Strapping the hydration pack on, lacing up trail shoes, and pulling a ball cap onto your forehead doesn’t always sound like the best idea on a 100-degree Utah summer day. But thanks to a few watery trails that act as a saving grace, you don’t need to languish in the air-conditioned solace of your basement, watching ski movies with a spiked limeade for company.
No, there’s a better way, one that that involves Chacos and muddy toes, drenched t-shirts and happy campers. Here, as a perfect send-off for the last few days of summer, check out a few of these water-centric hikes, which feature Utah swimming holes, stream sloshes, cliff jumps, and frigid alpine dunks.
Mill Creek in Moab
Amidst the arid desert surrounding Moab, a sweet little oasis exists just a few steps outside town. Mill Creek lacks guidebook fame but maintains serious cred in our minds because of its many refreshing stream crossings and the delightful swimming hole at the end of the trail.
You can access Powerhouse Lane on the outskirts of Moab, drive to its eastern end, and hop out on the obvious singletrack trail. Follow the main stream course up until you get to the main swimming hole, fed by a cascading natural waterslide above. People frequently cliff-jump into the swimming hole, but beware that it’s not very deep, so many a jumper has found him- or herself with unfortunate injuries as a result. This swimming hole is best for lounging in, not back-flipping into.
This humble little hike is a highlight during anadventure-packed Moab weekend, because there’s nothing quite like a cool stream soak on a hot redrock day.
Bell’s Canyon in Salt Lake
Bell’s Canyon is technically in Salt Lake’s watershed, which means no swimming is allowed. But the stream that runs the length of this hike offers natural air-conditioning, countless good picnic spots, and something cool to just dip your toes into.
The trailhead leaves from Wasatch Boulevard just a few minutes south of 90th South. It’s clearly marked with a parking area off the side of Wasatch, with a trail that briefly winds through residential homes before leading to a lovely little reservoir. The reservoir is the end-point for most families, and from here the trail continues for miles up the steep and striking Bell’s Canyon. The trail is accompanied closely by the canyon stream for almost the entire time, pausing halfway up at the famed Bell’s Canyon waterfall.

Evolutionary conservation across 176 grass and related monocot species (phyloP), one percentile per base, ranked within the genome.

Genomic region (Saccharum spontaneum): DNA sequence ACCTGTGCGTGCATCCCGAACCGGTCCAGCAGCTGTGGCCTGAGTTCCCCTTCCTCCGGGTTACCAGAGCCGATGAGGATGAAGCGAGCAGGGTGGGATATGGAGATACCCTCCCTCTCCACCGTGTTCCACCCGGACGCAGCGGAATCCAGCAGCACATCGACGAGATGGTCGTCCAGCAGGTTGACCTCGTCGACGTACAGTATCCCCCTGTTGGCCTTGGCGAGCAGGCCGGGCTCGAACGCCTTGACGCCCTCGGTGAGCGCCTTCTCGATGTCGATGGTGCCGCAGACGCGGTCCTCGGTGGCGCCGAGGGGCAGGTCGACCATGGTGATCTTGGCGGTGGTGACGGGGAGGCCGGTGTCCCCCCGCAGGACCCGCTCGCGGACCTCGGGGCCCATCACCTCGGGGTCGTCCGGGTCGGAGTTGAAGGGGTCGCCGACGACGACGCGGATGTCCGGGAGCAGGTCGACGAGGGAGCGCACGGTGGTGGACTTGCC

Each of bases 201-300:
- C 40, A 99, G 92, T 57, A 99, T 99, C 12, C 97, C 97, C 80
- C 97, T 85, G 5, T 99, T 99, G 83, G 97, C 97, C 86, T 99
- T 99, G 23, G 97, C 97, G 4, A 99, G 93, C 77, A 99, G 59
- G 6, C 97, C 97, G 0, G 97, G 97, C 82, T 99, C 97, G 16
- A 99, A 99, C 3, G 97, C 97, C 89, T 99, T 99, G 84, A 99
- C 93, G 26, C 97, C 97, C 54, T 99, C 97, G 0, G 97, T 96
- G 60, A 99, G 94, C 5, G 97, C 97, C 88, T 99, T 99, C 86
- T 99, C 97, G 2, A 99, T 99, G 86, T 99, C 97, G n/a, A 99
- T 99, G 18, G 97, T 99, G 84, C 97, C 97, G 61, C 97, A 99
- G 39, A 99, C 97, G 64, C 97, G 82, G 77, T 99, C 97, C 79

This waterfall is an exquisite landmark to check out, but don’t get near the slippery rocks at the top. Many a hiker has suffered woeful injuries by slipping and falling at this very spot. So give this beauty the respect it commands, and enjoy the cooling spray from a couple feet away.
Wall Lake in the Uinta Mountains
The Uintas: chock-full of lakes, 20 degrees cooler than Salt Lake, gorgeous, and accompanied by an après stop at The Notch on the way home. And amidst all the many lakes in the Uintas, Wall Lake is a very short, mellow hike, and it’s primo for a little swim or cliff-jump.
To get there, drive about 39 miles along the Mirror Lake Highway from Kamas, and turn left at the Crystal Lake turnoff. Veer toward the trailhead parking lot at the top of the road, and set out following the sign to Wall Lake and Notch Mountain. A mere one-mile hike lands you at Wall Lake, a large, icy-cool green pool perfect for jumping into.
The cliffs at the far edge of the lake look nice for cliff-jumping, and we’d have to confirm that yes, they are. The water is deep enough here that hopping the short distance from top to bottom is no big deal—as long as you’re prepared to swim back to shore in the chilly water.
You can hike well beyond Wall Lake if you have time—there are countless little lakes on the tiered rocks above, many of which make primo backpacking camp spots. You can also continue onward to Notch Mountain ahead and still make it back in time for a sunset beer.
Rock Cliff Trail in Francis
Jordanelle Reservoir lies just 30 minutes outside Salt Lake, and its proximity makes it an extra popular place among locals. But most speedboaters and their ilk gather in the reservoir’s busier western marina side. The quieter Rock Cliff trailhead is on the far east end of the reservoir, just outside the little town of Francis. If you park at the road’s end and start up the clear doubletrack trail that borders the reservoir, you can enjoy the sage-scented terrain and take advantage of the many opportunities to hop into the water for a cool-down.
This trail is mellow enough to be a great trail run or beginner-friendly mountain bike ride. Or just take a little amble on a warm day and know you can hop in. Fishermen, swimmers, paddleboarders, and kayakers love to congregate in this quiet inlet.